Tribpedia: Water Supply

Tribpedia

Population growth and several droughts in the late 1990s and early 2000s led to more concern over Texas's water supply. Debate over the issue typically finds landowners on one side, environmentalists on the other. Environmental groups support restrictions on water pumping and water use, because droughts proved the risk of a low water supply, and because of the risk ...

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Mike Skinner on Dec. 26, 2013 outside the farmhouse on the land five miles east of Spearman that he sold last spring. Three generations of his family had farmed the land.
Mike Skinner on Dec. 26, 2013 outside the farmhouse on the land five miles east of Spearman that he sold last spring. Three generations of his family had farmed the land.

Farms Aren’t Going Away, but a Lot of Little Ones Are

A growing number of Texans are leaving farming and ranching because of opportunities in urban areas, a spike in land prices and concerns about risky weather patterns fueled by a blockbuster drought that continues to plague much of the state. And the agricultural workforce is not getting any younger.

 

TXDOT chief Phil Wilson at an Aug. 29, 2013 board meeting in Austin. Wilson has been tapped to lead the Lower Colorado River Authority.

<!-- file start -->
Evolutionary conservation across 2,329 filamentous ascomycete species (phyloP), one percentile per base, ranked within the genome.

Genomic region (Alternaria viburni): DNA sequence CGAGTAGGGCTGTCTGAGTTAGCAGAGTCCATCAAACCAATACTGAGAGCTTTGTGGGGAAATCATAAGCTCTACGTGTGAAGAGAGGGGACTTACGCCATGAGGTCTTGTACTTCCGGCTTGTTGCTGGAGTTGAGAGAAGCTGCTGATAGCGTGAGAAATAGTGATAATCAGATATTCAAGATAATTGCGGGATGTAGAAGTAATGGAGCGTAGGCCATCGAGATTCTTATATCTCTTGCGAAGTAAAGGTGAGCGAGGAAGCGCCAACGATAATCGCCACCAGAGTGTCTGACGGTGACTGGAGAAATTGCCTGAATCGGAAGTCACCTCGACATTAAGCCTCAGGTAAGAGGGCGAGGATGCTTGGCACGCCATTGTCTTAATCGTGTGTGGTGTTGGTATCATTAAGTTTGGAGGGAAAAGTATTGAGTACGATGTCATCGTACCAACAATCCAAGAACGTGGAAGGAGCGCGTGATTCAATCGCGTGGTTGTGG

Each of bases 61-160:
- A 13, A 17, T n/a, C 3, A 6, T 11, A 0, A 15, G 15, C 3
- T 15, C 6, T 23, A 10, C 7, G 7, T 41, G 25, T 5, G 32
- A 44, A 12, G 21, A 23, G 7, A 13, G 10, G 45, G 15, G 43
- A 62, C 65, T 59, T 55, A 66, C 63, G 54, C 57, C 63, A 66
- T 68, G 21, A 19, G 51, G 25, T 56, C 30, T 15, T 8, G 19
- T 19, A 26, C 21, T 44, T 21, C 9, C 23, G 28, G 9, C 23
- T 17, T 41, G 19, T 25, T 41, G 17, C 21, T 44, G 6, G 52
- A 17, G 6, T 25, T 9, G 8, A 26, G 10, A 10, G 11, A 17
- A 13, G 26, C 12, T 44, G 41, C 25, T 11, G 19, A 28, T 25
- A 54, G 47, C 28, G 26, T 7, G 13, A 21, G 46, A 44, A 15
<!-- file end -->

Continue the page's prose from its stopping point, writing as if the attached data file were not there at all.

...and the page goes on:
TXDOT chief Phil Wilson at an Aug. 29, 2013 board meeting in Austin. Wilson has been tapped to lead the Lower Colorado River Authority.

Phil Wilson Named New LCRA General Manager

The Lower Colorado River Authority's board tapped Phil Wilson, the Texas Department of Transportation's executive director, to be the agency's new general manager. The announcement came as a surprise, and TxDOT said it has no transition plan in place for Wilson's departure at the end of the year. 

Troubled Waters: The State of Texas Rivers

Every Texas river is threatened by nearly unprecedented drought and the looming effects of climate change. Take a look back at our series and interactive map exploring the history, health and future of some of Texas' most important and legendary rivers.